15 stunning waterfalls in New Zealand

For many travelers, New Zealand is on the other side of the world, synonymous with ruggedness and natural beauty. Known for its world-class accommodation, food and even wine, New Zealand is definitely something to watch for adventurous types who refuse to settle for a bland destination that doesn’t offer everything they’re looking for. Below is a list of 15 stunning waterfalls in New Zealand.

1. Sutherland Falls

Sutherland Falls, New Zealand

New Zealand’s tallest waterfall, Sutherland Falls, rises nearly 2,000 feet above the surrounding landscape.

While some claim there are other higher waterfalls, once you see this natural wonder, you won’t care.

Located in Fiordland National Park on the country’s South Island, the falls can be seen from miles away.

The falling water originates in Lake Guell and flows down three different waterfalls before splashing into the pools below.

If you’re willing to walk a few hours from Milford Track, you can drive or walk to the bottom of the falls.

2. Wyrell Falls

Wyrell Falls, New Zealand

Nearly 500 feet high, Wyrell Falls is the tallest waterfall in the North Island, and it drops steeply in two separate sections or cliffs.

The waterfall is located in the Kaimai Mountains and is accessible via a trail that originates from the Goodwin Road car park.

The trail leads to a man-made viewing area near the top of the falls, where you’ll enjoy stunning views of the falls and the surrounding valley.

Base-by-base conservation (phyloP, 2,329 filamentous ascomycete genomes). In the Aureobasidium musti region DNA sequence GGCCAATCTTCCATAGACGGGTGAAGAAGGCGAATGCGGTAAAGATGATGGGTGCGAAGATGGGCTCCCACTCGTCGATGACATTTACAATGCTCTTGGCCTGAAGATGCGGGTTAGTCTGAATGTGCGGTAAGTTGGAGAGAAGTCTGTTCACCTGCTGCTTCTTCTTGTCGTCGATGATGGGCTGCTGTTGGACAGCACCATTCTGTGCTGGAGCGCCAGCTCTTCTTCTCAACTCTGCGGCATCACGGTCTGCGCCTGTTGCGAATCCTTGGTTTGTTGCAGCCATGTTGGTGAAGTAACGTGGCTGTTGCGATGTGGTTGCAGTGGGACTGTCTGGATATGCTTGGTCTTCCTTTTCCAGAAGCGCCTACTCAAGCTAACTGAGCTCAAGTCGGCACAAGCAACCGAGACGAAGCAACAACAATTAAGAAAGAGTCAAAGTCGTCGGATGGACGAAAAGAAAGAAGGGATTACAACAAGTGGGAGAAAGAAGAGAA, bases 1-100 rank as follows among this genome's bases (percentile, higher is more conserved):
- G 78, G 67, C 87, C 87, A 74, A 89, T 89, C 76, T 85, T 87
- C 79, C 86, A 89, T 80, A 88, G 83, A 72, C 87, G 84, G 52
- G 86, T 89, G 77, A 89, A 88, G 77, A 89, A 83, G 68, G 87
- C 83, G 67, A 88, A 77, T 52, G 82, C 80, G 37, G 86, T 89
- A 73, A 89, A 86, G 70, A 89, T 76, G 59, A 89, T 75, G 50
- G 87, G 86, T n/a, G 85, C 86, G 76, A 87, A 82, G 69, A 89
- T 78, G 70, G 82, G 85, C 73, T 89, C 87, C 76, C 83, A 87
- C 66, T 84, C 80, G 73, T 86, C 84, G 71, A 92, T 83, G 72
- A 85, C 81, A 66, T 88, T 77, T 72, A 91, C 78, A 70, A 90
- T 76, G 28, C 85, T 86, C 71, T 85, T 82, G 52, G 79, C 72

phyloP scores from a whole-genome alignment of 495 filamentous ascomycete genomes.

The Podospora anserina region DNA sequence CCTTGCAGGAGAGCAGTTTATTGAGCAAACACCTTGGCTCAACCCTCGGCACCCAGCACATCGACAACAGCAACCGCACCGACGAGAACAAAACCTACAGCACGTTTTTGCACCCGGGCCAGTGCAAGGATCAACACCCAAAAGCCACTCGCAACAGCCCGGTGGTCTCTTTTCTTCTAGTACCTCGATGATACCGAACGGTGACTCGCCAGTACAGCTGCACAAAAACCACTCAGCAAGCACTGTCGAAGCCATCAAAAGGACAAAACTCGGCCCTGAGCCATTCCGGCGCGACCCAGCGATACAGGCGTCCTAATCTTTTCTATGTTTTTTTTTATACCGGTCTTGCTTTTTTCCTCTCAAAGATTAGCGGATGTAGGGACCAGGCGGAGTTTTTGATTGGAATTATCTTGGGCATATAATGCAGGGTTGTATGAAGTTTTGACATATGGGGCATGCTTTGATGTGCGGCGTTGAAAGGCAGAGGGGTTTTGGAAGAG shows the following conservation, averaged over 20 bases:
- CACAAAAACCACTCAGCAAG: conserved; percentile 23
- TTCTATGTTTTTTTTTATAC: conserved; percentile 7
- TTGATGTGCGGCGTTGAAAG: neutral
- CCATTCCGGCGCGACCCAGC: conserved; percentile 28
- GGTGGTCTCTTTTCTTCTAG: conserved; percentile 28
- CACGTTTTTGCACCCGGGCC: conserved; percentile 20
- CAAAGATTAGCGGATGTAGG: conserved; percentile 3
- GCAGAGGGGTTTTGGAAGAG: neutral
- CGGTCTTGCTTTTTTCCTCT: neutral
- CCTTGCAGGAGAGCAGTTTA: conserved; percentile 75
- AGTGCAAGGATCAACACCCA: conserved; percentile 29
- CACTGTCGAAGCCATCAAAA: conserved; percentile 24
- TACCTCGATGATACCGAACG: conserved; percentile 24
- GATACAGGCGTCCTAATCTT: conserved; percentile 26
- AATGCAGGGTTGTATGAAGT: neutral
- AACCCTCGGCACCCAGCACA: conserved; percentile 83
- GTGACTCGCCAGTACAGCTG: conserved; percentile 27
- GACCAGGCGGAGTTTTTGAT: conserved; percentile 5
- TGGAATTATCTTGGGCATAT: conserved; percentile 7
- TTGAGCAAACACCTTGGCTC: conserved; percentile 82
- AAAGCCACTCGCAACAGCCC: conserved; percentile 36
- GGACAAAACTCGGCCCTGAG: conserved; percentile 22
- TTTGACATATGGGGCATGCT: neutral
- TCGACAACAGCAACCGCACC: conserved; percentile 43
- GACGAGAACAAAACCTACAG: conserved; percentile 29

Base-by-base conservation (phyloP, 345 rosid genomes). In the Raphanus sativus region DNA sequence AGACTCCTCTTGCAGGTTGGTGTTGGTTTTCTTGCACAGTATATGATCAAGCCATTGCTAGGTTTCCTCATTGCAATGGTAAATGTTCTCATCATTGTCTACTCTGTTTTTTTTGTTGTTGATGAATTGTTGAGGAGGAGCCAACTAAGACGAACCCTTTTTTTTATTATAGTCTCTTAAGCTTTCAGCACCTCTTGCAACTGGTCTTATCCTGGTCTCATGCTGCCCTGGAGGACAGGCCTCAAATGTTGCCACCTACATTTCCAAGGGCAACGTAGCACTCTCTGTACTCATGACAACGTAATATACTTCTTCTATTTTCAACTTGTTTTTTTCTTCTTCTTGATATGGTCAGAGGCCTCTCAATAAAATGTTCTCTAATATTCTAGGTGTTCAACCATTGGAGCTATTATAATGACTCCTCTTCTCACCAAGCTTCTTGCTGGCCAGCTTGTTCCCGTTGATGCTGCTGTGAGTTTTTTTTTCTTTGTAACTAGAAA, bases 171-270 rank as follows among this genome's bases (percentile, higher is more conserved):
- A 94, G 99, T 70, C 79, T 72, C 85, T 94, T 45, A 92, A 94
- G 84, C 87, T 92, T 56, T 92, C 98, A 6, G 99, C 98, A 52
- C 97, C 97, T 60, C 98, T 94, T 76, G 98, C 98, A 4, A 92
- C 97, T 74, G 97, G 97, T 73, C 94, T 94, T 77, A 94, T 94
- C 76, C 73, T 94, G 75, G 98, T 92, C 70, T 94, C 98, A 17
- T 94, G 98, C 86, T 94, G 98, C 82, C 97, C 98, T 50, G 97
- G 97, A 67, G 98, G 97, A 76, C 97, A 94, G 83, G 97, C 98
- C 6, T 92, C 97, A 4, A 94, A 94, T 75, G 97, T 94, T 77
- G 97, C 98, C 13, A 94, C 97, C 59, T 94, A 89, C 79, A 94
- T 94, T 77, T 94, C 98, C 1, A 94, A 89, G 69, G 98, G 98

There is an interesting plaque at the entrance with a poem about the waterfall you want to see before you go.

3. Huka Falls

Huka Falls, New Zealand

While not high by New Zealand standards, the sheer power of Huka Falls is second to none. The Waikato River, where Huka Falls is located, narrows in front of the falls, creating an area of ​​enormous pressure and current.

Near Taupo on the North Island, river gorges and waterfalls have been dug out of the surrounding sedimentary rock after years of constant blows.

Today, the water flow is controlled by local authorities, and the waterfall is a frequented attraction due to its magnificence and accessibility.

The falls were also notorious for the bodies of national sports heroes found there in the late 80s, exposing a dirty side of the local culture that most people would soon forget.

4. Devil’s Goblet Falls

Devil's Goblet Falls, New Zealand

Devil’s Cup Falls, located in Arthur’s Pass National Park on the South Island, is not named after the actual Devil’s Cup as far as anyone knows.

Considered a national park gem, the falls drop nearly 400 feet in several different streams.

The area’s well-marked and well-maintained trails and bridges will take you through the park and over rivers and streams.

The waterfall is accessible from a trail in the area, which begins at Arthur’s Pass Village. The hike in and out will cover less than a mile and a half and will take you to many scenic spots.

5. Prakaunui Falls

Prakaunui Falls, New Zealand

Located near the Catlins Forest Park, Purakaunui Falls is another popular destination for nature lovers due to its unique layering and ease of transportation. For these reasons and more, it is one of 15 stunning waterfalls in New Zealand.